Franklin

Baltic Cluster Report [electronic resource] : 2014 Cluster Consultation-Staff Report; Press Release; and Statement by the Executive Director for the Baltic Countries.

Author/Creator:
International Monetary Fund. European Dept.
Publication:
Washington, D.C. : International Monetary Fund, 2014.
Series:
IMF eLibrary
IMF Staff Country Reports; Country Report No. 14/116
IMF Staff Country Reports; Country Report No. 14/116
Format/Description:
Government document
Book
1 online resource (34 p.)
Local subjects:
Baltics.
Credit expansion.
Economic growth.
Economic indicators.
Exports.
Labor markets.
Press releases.
Staff Reports.
Unemployment.
Estonia.
Latvia.
Lithuania.
Summary:
KEY ISSUES The Baltic economies have performed well in the last two decades relative to other transition and emerging market economies, but they face some common challenges calling for national and regional policy responses. These challenges relate to their ability to sustain economic growth going forward, particularly as members (or prospective members) of the euro area. The Baltic economies have all experienced creditless recoveries following the global financial crisis, though with some underlying differences. In Estonia, real credit is no longer contracting. In Latvia and Lithuania, where credit expansion is yet to resume, measures aimed at reducing the private sector debt overhang—such as improvements in insolvency regimes—could spur credit demand, while reducing credit risk and thus encouraging supply. Over the medium term, the Baltic economies could explore initiatives to deepen capital markets and reduce dependence on bank credit. The Baltics aspire to move into high-skill, high value-added, exports in rapidly growing markets, but they are competing with other countries in search of the same markets. National policies to improve education and training would help, but collective efforts to improve infrastructure links to the rest of the European Union are also necessary to improve competitiveness. While labor markets have shown considerable resilience and flexibility, the Baltics appear to be at or near full structural employment but with still high unemployment rates (around 10 percent). This suggests scope for policies to reduce structural employment, including reductions in the labor tax wedge (particularly for lower-wage workers) and emphasis on education, training, and other active labor market policies that have shown cost-effectiveness in the Baltics or their Nordic neighbors.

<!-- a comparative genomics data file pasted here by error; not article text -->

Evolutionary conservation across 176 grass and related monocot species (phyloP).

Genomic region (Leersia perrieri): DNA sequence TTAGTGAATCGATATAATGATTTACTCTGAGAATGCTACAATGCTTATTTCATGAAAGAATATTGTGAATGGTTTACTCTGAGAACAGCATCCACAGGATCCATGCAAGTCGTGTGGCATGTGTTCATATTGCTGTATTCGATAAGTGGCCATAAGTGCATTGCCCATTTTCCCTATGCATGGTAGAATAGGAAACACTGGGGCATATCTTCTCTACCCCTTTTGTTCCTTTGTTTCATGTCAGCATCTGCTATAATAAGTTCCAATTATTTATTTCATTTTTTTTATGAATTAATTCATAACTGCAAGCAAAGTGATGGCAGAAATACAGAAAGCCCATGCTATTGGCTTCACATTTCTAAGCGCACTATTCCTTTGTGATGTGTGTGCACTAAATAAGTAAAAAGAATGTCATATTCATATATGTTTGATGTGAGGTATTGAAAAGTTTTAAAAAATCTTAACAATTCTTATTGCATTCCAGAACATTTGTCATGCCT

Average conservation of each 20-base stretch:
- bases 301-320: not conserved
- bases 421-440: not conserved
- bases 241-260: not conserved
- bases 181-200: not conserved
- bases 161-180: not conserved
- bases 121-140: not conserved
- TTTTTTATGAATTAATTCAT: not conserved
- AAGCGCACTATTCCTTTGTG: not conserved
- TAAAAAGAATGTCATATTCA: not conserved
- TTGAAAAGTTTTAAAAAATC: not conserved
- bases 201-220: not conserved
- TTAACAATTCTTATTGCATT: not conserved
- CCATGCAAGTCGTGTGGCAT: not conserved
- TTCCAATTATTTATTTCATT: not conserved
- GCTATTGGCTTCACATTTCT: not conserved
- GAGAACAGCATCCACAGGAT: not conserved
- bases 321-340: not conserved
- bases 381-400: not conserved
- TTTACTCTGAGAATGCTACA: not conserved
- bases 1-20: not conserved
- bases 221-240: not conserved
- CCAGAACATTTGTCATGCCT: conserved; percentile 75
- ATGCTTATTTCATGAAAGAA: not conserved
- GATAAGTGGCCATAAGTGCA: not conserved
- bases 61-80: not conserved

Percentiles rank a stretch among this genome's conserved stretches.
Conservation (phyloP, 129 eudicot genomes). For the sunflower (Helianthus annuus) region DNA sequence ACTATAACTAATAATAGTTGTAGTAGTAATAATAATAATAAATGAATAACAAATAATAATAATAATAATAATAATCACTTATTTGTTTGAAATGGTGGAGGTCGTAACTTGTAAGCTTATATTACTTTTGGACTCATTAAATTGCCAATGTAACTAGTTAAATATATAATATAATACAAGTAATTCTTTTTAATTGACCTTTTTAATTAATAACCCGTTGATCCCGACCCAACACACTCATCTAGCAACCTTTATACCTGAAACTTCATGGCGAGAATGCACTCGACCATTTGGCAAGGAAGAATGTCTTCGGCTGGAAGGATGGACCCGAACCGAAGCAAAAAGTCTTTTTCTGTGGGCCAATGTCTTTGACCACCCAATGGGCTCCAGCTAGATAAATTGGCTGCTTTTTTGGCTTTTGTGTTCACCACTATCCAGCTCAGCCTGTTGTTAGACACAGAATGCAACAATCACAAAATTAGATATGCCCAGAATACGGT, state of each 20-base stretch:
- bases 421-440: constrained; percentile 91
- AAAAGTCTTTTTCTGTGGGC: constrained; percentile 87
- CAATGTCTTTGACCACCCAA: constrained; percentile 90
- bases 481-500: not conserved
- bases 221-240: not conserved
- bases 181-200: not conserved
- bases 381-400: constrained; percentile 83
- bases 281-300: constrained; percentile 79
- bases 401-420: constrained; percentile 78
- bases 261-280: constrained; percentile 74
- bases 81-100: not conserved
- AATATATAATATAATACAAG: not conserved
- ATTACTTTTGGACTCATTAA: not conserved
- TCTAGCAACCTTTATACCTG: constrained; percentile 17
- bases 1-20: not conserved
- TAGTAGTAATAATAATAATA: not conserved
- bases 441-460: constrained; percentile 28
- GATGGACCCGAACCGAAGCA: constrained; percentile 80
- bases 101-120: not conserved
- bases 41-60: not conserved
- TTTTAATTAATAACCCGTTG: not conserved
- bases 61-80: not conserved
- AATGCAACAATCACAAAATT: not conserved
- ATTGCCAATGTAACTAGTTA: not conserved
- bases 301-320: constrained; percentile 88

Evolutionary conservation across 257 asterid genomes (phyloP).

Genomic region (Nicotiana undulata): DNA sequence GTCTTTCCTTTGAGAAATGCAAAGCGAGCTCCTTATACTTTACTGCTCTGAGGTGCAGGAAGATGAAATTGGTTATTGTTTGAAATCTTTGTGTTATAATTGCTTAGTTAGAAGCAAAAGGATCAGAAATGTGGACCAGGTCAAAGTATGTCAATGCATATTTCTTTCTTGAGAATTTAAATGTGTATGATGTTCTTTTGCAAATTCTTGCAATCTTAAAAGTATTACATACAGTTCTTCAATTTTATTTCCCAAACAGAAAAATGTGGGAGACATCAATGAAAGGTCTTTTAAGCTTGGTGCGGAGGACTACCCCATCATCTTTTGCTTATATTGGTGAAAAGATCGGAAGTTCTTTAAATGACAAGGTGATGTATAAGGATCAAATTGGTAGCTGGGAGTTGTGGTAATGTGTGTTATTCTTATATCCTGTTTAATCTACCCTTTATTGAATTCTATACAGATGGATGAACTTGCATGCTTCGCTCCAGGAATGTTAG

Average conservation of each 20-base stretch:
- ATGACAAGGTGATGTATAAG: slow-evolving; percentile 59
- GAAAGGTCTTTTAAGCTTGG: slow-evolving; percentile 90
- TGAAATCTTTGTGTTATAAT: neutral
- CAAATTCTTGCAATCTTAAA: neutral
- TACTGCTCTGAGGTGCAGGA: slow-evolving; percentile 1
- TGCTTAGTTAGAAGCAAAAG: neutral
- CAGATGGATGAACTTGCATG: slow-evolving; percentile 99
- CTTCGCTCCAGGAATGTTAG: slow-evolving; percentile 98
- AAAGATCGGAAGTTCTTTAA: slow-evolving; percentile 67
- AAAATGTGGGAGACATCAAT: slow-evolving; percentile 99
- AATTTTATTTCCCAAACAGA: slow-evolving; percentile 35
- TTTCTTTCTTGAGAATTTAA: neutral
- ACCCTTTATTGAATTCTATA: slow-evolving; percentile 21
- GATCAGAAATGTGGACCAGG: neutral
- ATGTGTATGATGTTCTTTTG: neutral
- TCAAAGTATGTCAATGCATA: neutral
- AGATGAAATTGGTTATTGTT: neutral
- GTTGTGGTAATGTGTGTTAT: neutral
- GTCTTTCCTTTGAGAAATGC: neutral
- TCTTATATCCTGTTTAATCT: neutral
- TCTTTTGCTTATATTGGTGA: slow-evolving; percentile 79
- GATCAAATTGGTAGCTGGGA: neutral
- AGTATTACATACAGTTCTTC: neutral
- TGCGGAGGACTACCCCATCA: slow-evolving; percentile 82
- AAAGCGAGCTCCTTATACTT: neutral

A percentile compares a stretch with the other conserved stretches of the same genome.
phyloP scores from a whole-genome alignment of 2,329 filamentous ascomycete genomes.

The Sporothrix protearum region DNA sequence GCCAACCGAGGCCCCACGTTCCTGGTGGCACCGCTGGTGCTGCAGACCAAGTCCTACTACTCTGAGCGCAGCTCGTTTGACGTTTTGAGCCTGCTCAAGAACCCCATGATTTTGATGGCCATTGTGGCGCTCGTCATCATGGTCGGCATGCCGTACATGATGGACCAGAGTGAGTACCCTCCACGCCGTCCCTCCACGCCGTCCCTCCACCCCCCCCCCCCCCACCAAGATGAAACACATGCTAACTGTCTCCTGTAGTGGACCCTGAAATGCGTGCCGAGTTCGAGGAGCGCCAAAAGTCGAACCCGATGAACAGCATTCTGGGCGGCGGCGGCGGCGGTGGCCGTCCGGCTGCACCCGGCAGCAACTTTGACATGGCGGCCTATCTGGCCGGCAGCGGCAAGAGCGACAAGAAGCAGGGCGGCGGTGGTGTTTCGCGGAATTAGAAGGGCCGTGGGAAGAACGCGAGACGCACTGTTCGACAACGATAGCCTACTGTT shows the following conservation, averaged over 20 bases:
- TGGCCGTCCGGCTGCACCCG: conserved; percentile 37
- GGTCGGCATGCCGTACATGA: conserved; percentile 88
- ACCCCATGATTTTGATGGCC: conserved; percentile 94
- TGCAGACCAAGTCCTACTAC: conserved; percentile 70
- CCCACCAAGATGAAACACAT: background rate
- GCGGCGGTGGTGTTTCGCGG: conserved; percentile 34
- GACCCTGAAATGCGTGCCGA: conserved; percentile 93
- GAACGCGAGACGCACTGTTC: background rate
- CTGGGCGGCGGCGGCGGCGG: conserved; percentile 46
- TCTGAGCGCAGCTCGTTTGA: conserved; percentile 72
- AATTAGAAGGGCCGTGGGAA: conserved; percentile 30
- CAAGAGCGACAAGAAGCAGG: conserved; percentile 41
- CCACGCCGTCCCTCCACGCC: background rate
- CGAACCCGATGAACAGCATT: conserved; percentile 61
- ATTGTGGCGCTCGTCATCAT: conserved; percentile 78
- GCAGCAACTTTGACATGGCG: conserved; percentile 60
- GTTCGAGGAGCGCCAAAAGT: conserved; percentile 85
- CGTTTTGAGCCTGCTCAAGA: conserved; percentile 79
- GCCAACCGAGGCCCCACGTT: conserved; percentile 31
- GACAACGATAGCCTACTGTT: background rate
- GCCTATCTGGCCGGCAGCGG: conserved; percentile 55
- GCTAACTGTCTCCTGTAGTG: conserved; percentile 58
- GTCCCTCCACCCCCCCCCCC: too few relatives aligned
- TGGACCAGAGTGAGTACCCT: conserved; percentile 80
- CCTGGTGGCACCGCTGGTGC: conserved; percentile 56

Notes:
Description based on print version record.
Contributor:
International Monetary Fund. European Dept.
Other format:
Print Version:
ISBN:
1484377745:
9781484377741
ISSN:
1934-7685
Publisher Number:
10.5089/9781484377741.002
Access Restriction:
Restricted for use by site license.
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